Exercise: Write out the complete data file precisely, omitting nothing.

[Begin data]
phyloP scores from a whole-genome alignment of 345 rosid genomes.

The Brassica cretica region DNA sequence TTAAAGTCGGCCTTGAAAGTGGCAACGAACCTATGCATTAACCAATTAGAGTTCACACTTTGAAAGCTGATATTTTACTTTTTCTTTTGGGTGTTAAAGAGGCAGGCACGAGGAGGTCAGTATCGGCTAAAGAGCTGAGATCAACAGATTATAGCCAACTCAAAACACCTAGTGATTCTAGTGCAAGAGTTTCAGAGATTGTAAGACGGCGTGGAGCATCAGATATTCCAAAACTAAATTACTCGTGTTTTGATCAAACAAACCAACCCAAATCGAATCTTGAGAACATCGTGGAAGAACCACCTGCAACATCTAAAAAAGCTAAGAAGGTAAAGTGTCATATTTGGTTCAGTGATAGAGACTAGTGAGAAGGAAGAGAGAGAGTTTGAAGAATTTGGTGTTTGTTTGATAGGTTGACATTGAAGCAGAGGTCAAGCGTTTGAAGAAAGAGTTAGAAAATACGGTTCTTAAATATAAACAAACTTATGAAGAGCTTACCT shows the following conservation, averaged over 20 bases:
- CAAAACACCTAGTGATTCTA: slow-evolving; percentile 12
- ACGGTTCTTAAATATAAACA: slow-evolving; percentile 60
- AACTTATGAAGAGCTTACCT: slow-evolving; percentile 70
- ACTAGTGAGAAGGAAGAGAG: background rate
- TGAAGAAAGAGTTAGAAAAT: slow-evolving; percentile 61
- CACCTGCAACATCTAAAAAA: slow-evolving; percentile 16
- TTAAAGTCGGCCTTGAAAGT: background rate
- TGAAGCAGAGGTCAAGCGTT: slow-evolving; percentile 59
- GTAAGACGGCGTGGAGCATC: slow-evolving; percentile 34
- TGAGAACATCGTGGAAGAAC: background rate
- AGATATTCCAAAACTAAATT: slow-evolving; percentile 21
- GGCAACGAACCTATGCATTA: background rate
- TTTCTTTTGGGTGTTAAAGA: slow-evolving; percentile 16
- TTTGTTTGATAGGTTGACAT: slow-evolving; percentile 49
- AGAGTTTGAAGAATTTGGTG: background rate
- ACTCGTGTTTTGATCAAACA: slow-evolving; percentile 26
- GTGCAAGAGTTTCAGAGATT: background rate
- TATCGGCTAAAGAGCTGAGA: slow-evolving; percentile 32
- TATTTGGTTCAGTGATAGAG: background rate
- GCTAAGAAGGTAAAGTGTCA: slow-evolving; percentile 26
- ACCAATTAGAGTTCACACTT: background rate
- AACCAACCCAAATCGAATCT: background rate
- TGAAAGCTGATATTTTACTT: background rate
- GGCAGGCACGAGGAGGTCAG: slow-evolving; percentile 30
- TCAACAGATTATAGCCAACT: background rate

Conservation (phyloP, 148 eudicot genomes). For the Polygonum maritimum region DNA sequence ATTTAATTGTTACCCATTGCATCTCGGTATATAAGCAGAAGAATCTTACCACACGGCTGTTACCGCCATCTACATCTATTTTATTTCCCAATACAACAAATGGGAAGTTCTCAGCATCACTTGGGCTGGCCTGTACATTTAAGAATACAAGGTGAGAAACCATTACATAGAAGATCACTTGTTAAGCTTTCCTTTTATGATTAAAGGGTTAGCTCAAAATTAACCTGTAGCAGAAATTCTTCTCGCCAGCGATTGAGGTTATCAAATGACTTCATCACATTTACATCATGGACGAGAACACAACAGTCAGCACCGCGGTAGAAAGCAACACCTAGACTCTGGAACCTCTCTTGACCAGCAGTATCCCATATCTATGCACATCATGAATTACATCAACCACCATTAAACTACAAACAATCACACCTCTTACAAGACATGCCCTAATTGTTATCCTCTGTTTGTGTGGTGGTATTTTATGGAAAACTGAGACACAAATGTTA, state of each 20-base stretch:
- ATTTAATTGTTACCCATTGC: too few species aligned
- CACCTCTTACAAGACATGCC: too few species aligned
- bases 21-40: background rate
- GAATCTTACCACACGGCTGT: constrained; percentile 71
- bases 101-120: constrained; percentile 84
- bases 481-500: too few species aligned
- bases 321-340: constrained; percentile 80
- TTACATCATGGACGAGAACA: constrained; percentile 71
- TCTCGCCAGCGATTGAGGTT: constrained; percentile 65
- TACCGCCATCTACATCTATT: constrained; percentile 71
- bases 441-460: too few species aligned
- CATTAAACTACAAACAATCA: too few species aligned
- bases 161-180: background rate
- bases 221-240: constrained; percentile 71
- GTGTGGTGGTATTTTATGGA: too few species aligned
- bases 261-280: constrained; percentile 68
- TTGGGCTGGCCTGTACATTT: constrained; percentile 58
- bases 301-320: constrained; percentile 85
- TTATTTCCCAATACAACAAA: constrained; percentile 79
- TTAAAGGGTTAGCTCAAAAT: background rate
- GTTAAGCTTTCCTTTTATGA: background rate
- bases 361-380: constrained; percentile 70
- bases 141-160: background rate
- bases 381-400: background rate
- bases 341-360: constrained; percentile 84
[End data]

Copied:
phyloP scores from a whole-genome alignment of 345 rosid genomes.

The Brassica cretica region DNA sequence TTAAAGTCGGCCTTGAAAGTGGCAACGAACCTATGCATTAACCAATTAGAGTTCACACTTTGAAAGCTGATATTTTACTTTTTCTTTTGGGTGTTAAAGAGGCAGGCACGAGGAGGTCAGTATCGGCTAAAGAGCTGAGATCAACAGATTATAGCCAACTCAAAACACCTAGTGATTCTAGTGCAAGAGTTTCAGAGATTGTAAGACGGCGTGGAGCATCAGATATTCCAAAACTAAATTACTCGTGTTTTGATCAAACAAACCAACCCAAATCGAATCTTGAGAACATCGTGGAAGAACCACCTGCAACATCTAAAAAAGCTAAGAAGGTAAAGTGTCATATTTGGTTCAGTGATAGAGACTAGTGAGAAGGAAGAGAGAGAGTTTGAAGAATTTGGTGTTTGTTTGATAGGTTGACATTGAAGCAGAGGTCAAGCGTTTGAAGAAAGAGTTAGAAAATACGGTTCTTAAATATAAACAAACTTATGAAGAGCTTACCT shows the following conservation, averaged over 20 bases:
- CAAAACACCTAGTGATTCTA: slow-evolving; percentile 12
- ACGGTTCTTAAATATAAACA: slow-evolving; percentile 60
- AACTTATGAAGAGCTTACCT: slow-evolving; percentile 70
- ACTAGTGAGAAGGAAGAGAG: background rate
- TGAAGAAAGAGTTAGAAAAT: slow-evolving; percentile 61
- CACCTGCAACATCTAAAAAA: slow-evolving; percentile 16
- TTAAAGTCGGCCTTGAAAGT: background rate
- TGAAGCAGAGGTCAAGCGTT: slow-evolving; percentile 59
- GTAAGACGGCGTGGAGCATC: slow-evolving; percentile 34
- TGAGAACATCGTGGAAGAAC: background rate
- AGATATTCCAAAACTAAATT: slow-evolving; percentile 21
- GGCAACGAACCTATGCATTA: background rate
- TTTCTTTTGGGTGTTAAAGA: slow-evolving; percentile 16
- TTTGTTTGATAGGTTGACAT: slow-evolving; percentile 49
- AGAGTTTGAAGAATTTGGTG: background rate
- ACTCGTGTTTTGATCAAACA: slow-evolving; percentile 26
- GTGCAAGAGTTTCAGAGATT: background rate
- TATCGGCTAAAGAGCTGAGA: slow-evolving; percentile 32
- TATTTGGTTCAGTGATAGAG: background rate
- GCTAAGAAGGTAAAGTGTCA: slow-evolving; percentile 26
- ACCAATTAGAGTTCACACTT: background rate
- AACCAACCCAAATCGAATCT: background rate
- TGAAAGCTGATATTTTACTT: background rate
- GGCAGGCACGAGGAGGTCAG: slow-evolving; percentile 30
- TCAACAGATTATAGCCAACT: background rate

Conservation (phyloP, 148 eudicot genomes). For the Polygonum maritimum region DNA sequence ATTTAATTGTTACCCATTGCATCTCGGTATATAAGCAGAAGAATCTTACCACACGGCTGTTACCGCCATCTACATCTATTTTATTTCCCAATACAACAAATGGGAAGTTCTCAGCATCACTTGGGCTGGCCTGTACATTTAAGAATACAAGGTGAGAAACCATTACATAGAAGATCACTTGTTAAGCTTTCCTTTTATGATTAAAGGGTTAGCTCAAAATTAACCTGTAGCAGAAATTCTTCTCGCCAGCGATTGAGGTTATCAAATGACTTCATCACATTTACATCATGGACGAGAACACAACAGTCAGCACCGCGGTAGAAAGCAACACCTAGACTCTGGAACCTCTCTTGACCAGCAGTATCCCATATCTATGCACATCATGAATTACATCAACCACCATTAAACTACAAACAATCACACCTCTTACAAGACATGCCCTAATTGTTATCCTCTGTTTGTGTGGTGGTATTTTATGGAAAACTGAGACACAAATGTTA, state of each 20-base stretch:
- ATTTAATTGTTACCCATTGC: too few species aligned
- CACCTCTTACAAGACATGCC: too few species aligned
- bases 21-40: background rate
- GAATCTTACCACACGGCTGT: constrained; percentile 71
- bases 101-120: constrained; percentile 84
- bases 481-500: too few species aligned
- bases 321-340: constrained; percentile 80
- TTACATCATGGACGAGAACA: constrained; percentile 71
- TCTCGCCAGCGATTGAGGTT: constrained; percentile 65
- TACCGCCATCTACATCTATT: constrained; percentile 71
- bases 441-460: too few species aligned
- CATTAAACTACAAACAATCA: too few species aligned
- bases 161-180: background rate
- bases 221-240: constrained; percentile 71
- GTGTGGTGGTATTTTATGGA: too few species aligned
- bases 261-280: constrained; percentile 68
- TTGGGCTGGCCTGTACATTT: constrained; percentile 58
- bases 301-320: constrained; percentile 85
- TTATTTCCCAATACAACAAA: constrained; percentile 79
- TTAAAGGGTTAGCTCAAAAT: background rate
- GTTAAGCTTTCCTTTTATGA: background rate
- bases 361-380: constrained; percentile 70
- bases 141-160: background rate
- bases 381-400: background rate
- bases 341-360: constrained; percentile 84